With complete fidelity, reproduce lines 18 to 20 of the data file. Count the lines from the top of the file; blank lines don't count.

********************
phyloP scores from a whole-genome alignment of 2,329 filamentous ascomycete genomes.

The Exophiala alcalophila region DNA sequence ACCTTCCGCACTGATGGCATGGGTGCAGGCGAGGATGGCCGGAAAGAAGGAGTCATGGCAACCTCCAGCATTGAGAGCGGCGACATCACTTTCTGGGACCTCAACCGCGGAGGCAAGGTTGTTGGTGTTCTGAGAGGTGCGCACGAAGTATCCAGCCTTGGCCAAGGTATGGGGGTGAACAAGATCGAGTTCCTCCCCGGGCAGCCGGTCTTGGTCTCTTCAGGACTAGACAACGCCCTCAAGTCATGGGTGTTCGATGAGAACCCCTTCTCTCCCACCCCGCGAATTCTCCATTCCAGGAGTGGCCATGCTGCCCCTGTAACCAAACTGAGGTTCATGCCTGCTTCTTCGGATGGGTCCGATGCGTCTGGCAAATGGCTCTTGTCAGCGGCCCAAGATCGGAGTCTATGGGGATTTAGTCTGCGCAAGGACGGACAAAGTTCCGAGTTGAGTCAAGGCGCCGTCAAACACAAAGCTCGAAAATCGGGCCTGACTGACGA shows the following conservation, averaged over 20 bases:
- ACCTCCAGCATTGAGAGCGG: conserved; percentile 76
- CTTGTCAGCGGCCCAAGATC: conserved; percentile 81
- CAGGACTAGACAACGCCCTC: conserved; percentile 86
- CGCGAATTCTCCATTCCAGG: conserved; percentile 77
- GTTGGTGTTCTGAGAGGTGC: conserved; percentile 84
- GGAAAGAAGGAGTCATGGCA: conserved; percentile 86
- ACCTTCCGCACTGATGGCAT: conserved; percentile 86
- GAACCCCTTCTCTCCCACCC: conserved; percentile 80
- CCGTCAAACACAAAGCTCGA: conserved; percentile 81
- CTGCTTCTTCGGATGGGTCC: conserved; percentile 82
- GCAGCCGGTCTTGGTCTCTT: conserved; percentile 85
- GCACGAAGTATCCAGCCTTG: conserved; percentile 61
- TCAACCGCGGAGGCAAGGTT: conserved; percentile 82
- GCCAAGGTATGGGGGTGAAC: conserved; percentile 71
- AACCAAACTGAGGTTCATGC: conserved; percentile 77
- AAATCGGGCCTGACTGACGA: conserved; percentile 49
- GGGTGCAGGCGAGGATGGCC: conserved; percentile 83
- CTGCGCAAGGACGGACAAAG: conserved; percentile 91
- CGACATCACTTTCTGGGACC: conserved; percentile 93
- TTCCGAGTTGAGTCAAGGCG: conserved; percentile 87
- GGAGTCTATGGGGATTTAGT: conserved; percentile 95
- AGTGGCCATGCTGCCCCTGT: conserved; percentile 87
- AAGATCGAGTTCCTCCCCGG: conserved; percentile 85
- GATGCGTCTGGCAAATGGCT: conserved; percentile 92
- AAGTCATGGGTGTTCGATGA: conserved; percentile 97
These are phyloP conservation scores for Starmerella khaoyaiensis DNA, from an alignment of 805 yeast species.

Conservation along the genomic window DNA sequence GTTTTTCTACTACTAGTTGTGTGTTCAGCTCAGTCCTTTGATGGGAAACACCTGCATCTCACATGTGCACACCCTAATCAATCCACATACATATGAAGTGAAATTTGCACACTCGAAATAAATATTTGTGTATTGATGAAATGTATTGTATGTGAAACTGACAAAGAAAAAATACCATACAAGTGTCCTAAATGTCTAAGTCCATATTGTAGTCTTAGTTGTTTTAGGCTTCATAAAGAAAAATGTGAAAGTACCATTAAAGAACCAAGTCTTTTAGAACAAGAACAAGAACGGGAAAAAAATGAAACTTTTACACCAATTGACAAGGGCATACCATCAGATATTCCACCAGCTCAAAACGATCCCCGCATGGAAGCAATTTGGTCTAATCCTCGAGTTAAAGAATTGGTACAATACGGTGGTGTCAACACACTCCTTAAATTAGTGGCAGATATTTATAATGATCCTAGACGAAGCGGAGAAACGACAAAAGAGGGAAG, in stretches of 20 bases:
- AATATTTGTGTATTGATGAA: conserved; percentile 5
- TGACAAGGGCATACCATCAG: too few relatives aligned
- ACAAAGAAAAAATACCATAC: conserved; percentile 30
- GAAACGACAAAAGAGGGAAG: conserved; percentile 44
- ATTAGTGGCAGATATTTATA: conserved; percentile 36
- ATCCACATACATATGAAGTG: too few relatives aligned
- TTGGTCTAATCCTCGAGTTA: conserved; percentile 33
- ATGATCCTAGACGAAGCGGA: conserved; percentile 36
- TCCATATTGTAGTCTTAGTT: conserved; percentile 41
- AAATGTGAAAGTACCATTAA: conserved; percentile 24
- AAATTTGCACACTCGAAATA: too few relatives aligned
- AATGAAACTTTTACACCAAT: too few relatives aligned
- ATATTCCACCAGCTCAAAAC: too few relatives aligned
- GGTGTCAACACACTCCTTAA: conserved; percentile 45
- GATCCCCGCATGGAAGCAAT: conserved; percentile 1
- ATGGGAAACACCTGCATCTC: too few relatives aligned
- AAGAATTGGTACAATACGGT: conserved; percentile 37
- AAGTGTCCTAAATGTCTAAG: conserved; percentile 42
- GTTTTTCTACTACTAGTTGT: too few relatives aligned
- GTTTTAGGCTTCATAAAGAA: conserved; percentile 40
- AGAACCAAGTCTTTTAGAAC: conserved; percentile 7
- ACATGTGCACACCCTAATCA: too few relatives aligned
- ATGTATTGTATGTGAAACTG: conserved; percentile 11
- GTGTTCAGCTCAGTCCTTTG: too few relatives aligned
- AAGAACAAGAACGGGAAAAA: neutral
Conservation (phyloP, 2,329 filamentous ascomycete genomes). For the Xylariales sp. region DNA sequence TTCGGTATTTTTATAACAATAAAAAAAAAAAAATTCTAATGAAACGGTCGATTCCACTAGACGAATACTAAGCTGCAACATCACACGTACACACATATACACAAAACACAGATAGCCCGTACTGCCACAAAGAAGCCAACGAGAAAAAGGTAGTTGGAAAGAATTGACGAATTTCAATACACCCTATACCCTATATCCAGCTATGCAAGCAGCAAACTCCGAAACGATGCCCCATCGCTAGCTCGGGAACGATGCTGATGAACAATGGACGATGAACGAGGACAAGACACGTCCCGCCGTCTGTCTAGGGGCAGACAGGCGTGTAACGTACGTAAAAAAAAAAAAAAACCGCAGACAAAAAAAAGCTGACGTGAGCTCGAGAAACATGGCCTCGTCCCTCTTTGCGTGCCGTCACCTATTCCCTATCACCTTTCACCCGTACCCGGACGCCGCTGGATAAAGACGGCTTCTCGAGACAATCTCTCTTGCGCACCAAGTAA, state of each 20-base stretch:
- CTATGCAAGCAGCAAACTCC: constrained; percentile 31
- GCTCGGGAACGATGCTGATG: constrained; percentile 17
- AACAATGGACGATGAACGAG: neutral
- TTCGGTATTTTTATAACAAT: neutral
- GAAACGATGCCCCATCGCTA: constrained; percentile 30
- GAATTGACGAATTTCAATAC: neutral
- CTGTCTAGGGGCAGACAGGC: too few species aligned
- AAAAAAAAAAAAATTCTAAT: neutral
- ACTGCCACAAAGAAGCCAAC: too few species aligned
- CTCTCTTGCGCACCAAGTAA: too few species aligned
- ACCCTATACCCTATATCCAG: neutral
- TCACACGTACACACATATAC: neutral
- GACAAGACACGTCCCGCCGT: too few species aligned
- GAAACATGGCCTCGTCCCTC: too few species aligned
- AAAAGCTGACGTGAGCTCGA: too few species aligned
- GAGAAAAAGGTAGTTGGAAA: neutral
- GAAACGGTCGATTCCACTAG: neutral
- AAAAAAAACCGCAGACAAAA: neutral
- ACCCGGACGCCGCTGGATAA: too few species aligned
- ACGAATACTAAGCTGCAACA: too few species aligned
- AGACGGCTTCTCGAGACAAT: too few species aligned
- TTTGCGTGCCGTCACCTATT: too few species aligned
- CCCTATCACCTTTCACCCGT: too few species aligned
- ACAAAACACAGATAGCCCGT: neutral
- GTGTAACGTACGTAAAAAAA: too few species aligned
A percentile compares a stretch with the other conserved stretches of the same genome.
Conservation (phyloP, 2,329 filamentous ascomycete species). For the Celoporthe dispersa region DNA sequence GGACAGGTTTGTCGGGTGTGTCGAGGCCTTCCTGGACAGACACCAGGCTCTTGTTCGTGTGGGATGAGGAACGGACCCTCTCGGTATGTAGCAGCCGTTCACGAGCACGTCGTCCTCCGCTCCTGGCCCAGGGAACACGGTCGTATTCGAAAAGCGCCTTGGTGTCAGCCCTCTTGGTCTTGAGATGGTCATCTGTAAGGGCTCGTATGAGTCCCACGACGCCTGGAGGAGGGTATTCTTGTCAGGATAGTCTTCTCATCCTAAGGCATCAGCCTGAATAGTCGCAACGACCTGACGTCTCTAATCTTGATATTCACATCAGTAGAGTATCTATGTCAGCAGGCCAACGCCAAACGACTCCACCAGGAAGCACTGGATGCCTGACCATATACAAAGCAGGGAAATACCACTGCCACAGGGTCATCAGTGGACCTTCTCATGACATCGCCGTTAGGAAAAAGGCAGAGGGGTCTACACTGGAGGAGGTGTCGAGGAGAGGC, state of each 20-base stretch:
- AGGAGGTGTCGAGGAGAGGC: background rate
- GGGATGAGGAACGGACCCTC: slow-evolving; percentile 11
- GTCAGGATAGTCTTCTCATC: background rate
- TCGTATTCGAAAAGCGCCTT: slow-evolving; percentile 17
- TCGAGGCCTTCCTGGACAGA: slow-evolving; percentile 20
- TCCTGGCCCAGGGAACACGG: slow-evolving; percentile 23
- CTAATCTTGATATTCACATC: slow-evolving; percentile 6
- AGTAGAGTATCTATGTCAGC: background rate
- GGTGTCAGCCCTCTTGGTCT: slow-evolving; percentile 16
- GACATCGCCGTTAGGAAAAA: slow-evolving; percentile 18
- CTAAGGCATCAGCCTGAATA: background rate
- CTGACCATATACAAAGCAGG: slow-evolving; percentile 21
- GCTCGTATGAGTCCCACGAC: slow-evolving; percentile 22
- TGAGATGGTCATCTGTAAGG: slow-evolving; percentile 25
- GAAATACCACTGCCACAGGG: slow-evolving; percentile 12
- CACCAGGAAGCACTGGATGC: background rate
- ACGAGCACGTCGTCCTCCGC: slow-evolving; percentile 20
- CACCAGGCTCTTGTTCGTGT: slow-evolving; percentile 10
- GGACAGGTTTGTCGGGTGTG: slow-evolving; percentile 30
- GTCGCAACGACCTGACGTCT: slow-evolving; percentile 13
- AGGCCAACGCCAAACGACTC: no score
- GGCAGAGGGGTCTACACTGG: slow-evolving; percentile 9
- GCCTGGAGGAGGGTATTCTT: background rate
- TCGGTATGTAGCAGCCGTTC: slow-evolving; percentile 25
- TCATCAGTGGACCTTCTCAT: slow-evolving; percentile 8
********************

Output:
- AAATCGGGCCTGACTGACGA: conserved; percentile 49
- GGGTGCAGGCGAGGATGGCC: conserved; percentile 83
- CTGCGCAAGGACGGACAAAG: conserved; percentile 91